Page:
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The effect of environment on behavioural activity, ACTH, (β-endorphin and cortisol in pre-farrowing gilts

Published online by Cambridge University Press:  02 September 2010

S. Jarvis
Affiliation:
Genetics and Behavioural Sciences Department, Scottish Agricultural College, West Mains Road, Edinburgh EH9 3JG Pre-Clinical Veterinary Sciences, Royal (Dick) School of Veterinary Studies, University of Edinburgh, Summerhall, Edinburgh EH9 1QH
A. B. Lawrence
Affiliation:
Genetics and Behavioural Sciences Department, Scottish Agricultural College, West Mains Road, Edinburgh EH9 3JG
K. A. McLean
Affiliation:
Genetics and Behavioural Sciences Department, Scottish Agricultural College, West Mains Road, Edinburgh EH9 3JG
L. A. Deans
Affiliation:
Genetics and Behavioural Sciences Department, Scottish Agricultural College, West Mains Road, Edinburgh EH9 3JG
J. Chirnside
Affiliation:
Genetics and Behavioural Sciences Department, Scottish Agricultural College, West Mains Road, Edinburgh EH9 3JG
S. K. Calvert
Affiliation:
Genetics and Behavioural Sciences Department, Scottish Agricultural College, West Mains Road, Edinburgh EH9 3JG
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Abstract

This study examined the temporal relationships between behavioural activity and hormones associated with stress in gilts farrowing in two environments. Thirty-one Large White × Landrace gilts with indwelling jugular catheters were blood sampled daily (08.00 and 16.00 h) from 10 days before their expected parturition date (EPD). Five days before EPD they were moved to either a farrowing crate (C) with no bedding, or a pen (P) (2·5 m × 3·0 m) with straw provided and were blood sampled daily at 08.00, 12.00 and 16.00 h. Around 12 h before the onset of farrowing an extension was fitted to the catheter and blood samples were taken remotely at 30-min intervals. The posture of the gilts was recorded using 5-min scan samples over the 24 h pre-farrowing. The proportion of scans standing (an index of activity) was strongly affected by time (P < 0·001) with peak levels at approximately 8 h pre-farrowing in both treatments, and by treatment (0·25 v. 0·33 (s.e.d. 0·03) for C and P gilts respectively; P < 0·05). Plasma cortisol concentrations also increased before farrowing (P < 0·001) reaching a peak at 12 to 6 h pre-farrowing. Crated gilts had higher cortisol concentrations than, penned gilts (overall mean 41·5 v. 30·7 (s.e.d. 3·8) [μg/l for C and P gilts respectively; P < 0·05) at 24 to 12 (P < 0·05), 12 to 6 (P < 0·01) and 6 to 2 (P < 0·05) h pre-farrowing. Plasma ACTH concentration showed a similar pattern to cortisol over the pre-parturient period, peaking at 12 h pre-farrowing in both treatments (time: P < 0·001); crated gilts had significantly higher concentrations of ACTH at 6h pre-farrowing only (P < 0·05). Plasma β-endorphin concentrations also showed a gradual rise (P < 0·001) towards parturition; however no treatment differences were seen. These results suggest that the pituitary-adrenal (PA) axis is stimulated during pre-farrowing activity irrespective of farrowing environment. Crates, without bedding, further stimulate the PA axis over the pre-farrowing period perhaps by preventing nest-building. The rise in Q-endorphin may be involved in an endogenous defence against parturition pain.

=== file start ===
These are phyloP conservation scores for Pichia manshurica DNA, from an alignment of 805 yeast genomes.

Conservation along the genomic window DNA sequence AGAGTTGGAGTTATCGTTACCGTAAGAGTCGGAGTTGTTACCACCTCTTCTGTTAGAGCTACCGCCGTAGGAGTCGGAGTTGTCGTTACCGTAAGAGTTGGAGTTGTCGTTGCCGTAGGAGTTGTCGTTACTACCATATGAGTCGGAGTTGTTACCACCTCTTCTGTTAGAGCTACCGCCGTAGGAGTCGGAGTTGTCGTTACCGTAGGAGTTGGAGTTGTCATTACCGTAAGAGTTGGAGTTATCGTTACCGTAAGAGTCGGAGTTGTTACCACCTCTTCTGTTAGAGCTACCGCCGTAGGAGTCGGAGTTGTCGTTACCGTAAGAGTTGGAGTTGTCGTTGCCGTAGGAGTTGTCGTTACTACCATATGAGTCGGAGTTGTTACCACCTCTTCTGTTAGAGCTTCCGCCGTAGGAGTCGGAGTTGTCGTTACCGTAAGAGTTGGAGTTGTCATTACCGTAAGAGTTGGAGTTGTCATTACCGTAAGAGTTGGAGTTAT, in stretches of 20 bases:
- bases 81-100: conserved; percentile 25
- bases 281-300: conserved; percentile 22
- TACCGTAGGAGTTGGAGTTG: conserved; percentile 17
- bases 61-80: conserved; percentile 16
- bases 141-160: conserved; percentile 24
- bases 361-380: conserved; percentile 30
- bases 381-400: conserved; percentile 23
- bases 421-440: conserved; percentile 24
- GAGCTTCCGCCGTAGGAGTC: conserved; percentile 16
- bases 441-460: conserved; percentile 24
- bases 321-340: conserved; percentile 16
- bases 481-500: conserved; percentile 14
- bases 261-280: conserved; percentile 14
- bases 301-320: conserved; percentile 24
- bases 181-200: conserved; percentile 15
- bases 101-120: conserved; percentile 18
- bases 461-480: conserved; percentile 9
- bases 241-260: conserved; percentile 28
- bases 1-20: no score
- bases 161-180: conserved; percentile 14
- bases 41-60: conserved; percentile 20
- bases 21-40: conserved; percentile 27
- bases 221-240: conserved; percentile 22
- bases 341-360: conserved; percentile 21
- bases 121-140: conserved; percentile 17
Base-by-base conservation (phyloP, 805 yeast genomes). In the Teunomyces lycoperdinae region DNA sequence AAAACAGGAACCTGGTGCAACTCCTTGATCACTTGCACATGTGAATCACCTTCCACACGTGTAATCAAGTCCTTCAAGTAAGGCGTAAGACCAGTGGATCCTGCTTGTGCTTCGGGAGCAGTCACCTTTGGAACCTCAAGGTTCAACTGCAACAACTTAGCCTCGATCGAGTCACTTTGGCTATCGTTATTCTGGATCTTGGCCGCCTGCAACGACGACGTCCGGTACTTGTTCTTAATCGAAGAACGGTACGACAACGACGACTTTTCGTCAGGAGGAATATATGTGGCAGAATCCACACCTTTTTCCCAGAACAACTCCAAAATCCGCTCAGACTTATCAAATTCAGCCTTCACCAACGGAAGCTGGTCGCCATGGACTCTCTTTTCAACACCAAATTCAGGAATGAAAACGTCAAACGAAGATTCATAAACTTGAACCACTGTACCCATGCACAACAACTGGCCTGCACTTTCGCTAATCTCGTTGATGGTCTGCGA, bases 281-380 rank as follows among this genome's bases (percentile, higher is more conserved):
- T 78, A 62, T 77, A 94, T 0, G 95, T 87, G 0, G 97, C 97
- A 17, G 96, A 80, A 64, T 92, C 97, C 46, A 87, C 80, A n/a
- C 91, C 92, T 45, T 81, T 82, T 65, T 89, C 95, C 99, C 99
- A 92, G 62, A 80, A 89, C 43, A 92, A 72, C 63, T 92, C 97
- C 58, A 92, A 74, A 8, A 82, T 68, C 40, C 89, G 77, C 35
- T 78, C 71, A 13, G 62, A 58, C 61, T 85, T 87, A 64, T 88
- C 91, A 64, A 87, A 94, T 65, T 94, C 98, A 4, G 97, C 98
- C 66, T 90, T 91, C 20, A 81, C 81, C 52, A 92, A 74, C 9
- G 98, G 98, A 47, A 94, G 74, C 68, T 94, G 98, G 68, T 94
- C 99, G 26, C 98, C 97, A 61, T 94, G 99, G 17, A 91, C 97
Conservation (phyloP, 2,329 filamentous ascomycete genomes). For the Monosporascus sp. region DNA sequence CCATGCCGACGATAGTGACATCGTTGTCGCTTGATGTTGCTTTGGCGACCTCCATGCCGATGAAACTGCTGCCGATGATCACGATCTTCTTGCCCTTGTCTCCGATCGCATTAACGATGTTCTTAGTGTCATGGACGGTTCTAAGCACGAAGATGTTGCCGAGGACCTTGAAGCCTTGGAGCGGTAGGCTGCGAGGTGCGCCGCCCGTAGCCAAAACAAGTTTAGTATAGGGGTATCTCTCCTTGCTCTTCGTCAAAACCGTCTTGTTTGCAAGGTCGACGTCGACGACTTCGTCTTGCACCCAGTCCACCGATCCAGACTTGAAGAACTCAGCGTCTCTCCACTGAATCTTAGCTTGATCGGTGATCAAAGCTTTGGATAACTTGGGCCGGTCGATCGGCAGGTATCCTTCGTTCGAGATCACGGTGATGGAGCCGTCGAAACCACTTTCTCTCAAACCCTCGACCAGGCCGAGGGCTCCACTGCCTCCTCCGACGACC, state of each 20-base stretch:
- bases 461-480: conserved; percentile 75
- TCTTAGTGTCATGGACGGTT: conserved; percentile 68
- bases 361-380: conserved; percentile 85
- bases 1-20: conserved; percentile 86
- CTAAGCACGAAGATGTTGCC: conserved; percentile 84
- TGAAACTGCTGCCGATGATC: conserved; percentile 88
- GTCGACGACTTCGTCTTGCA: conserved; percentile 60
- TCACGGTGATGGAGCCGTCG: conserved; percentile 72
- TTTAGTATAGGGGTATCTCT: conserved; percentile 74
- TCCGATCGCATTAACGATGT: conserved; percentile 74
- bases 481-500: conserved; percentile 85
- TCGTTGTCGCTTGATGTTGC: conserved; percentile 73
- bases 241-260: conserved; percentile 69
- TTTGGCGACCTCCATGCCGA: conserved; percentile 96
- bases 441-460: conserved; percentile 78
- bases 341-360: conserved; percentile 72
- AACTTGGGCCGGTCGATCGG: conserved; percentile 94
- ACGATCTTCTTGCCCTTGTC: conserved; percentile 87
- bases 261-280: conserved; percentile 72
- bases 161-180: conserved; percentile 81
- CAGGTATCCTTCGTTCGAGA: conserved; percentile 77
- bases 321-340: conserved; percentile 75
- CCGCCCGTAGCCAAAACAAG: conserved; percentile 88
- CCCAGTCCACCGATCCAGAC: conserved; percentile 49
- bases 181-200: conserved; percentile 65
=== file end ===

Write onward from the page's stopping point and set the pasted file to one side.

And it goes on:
Type
Research Article
Copyright
Copyright © British Society of Animal Science 1997

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